You’ve played with all sorts of amazing musicians, but it must feel great to be following your own concept like this.
Man, you know, I enjoy collaborating with different people. Thus far in my career, with my supportive approach, I’ve made a living doing it, but it’s also something that I enjoy. Because I take it seriously. I’m like an open book. I like to find something beautiful in everything. Even if I don’t initially like it, my goal as a musician is to be open to whatever the process is. To be a part of it. Not just play it, but get inside it. To me, it’s hard to do as a young musician today, but we have to do more of that. We have to open ourselves up to other people, other things, not even just other music, man, but other art forms. Art. Photography. [Jazz vocalist] Carmen Lundy really taught me that. She’s been such a prize to me, to keep me open, to be a true artist. And I’m not there yet; I’m still learning. She’s special to me all around.
What’s your own composition method like?
My voice. For me, I sing my melodies. I sing my melodies immediately. The tune on the record called “Epiphany,” you can hear me at the beginning, I take a jump solo and I’m singing at the same time… Long story short, that tune is me searching, with this journey of my voice and my drums. No words, but using my voice to create the melody, you know? Basically, that tune is an audio picture of my development and how I came up with this record. And me evolving into using my actual voice into my jump riding… It’s all about the melody to me. Most drummers would say it’s about rhythm, but to me it’s about melody. I’m a singer at heart. And I like to sing through whatever I’m doing.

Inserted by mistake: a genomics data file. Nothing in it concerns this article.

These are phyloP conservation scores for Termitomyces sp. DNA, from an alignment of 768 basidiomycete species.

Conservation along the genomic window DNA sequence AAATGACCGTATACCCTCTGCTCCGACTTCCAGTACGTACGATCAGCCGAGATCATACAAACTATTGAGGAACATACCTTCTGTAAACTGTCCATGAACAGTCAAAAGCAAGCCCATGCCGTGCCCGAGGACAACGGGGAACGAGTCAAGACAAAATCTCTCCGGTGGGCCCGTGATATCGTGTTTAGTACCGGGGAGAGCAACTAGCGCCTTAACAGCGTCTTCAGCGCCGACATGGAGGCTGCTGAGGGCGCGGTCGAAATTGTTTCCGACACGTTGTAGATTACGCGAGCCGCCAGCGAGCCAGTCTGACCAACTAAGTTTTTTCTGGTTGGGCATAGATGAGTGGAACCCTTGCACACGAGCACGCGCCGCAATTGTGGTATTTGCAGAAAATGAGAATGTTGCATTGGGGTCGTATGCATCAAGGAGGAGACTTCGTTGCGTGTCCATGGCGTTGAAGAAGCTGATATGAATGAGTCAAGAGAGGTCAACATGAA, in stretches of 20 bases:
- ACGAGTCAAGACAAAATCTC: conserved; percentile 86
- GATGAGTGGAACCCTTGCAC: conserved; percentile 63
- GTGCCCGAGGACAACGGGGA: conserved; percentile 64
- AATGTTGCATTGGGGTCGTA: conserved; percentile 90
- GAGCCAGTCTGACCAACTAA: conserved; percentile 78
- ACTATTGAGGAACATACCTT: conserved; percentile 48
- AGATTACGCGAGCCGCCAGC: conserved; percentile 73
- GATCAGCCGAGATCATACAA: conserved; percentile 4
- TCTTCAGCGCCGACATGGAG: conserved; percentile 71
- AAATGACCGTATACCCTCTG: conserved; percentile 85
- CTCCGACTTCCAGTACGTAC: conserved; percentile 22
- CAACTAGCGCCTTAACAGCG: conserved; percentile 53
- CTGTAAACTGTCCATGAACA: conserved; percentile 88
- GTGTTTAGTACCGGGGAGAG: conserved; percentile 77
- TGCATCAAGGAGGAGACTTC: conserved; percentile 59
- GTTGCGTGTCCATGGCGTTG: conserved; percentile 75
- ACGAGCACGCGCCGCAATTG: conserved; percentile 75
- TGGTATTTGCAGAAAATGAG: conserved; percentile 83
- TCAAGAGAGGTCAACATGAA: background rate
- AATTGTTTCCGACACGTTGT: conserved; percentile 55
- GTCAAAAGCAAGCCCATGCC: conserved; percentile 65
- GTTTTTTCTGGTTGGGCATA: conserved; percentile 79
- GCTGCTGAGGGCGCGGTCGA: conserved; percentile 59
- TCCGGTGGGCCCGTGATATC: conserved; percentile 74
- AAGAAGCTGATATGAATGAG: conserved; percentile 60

And did you write the other parts with your voice as well?
Well, I’d start with that melody, and a drum groove, and then I’d be naturally singing the melody to the trumpet player and then the sax player. And then we record it, and then we write it down. And that’s how it’s supposed to be, man. You know, we have so much technology in our hands these days, we have so much capability for what we can do with music and with computers. But man! The way they wrote the special tunes of our ears, those really special jazz tunes, even people like Stevie Wonder and Donny Hathaway, who are some of my big influences, and Lee Dorsey, they wrote in the moment. Whenever they were inspired to write, they put it out. That moment, you’re given that moment, and then once that moment is created, you try to lock it in. Keep it there, you know?
We may end up scrapping the whole entire first part of a song based on the energy being in one specific part of the song. And then we’ll go from there. You see what I’m saying? The energy, the tune—it has to feel right. If it doesn’t touch you, it’s not gonna touch anyone else.
Yeah, those are the performances that really grab me. Across genres. Like, that honesty, the fact that you can tell they’re putting something out there, and they mean it, and you can take it or leave it.
That’s jazz, man. We often find ourselves, especially the young generation, playing jazz as if it’s an absolute answer, you know? But it’s not. The people, the greats, that we’ve seen play for many years, they utilize the influences that were around them in their approach. Guys from the south write and play differently from, say, guys from Philadelphia. And that’s what I think is beautiful about this band. We embody the traditions of jazz but we don’t deny who we are as musicians, or as personal people. I’m gonna put myself out there and be happy with it.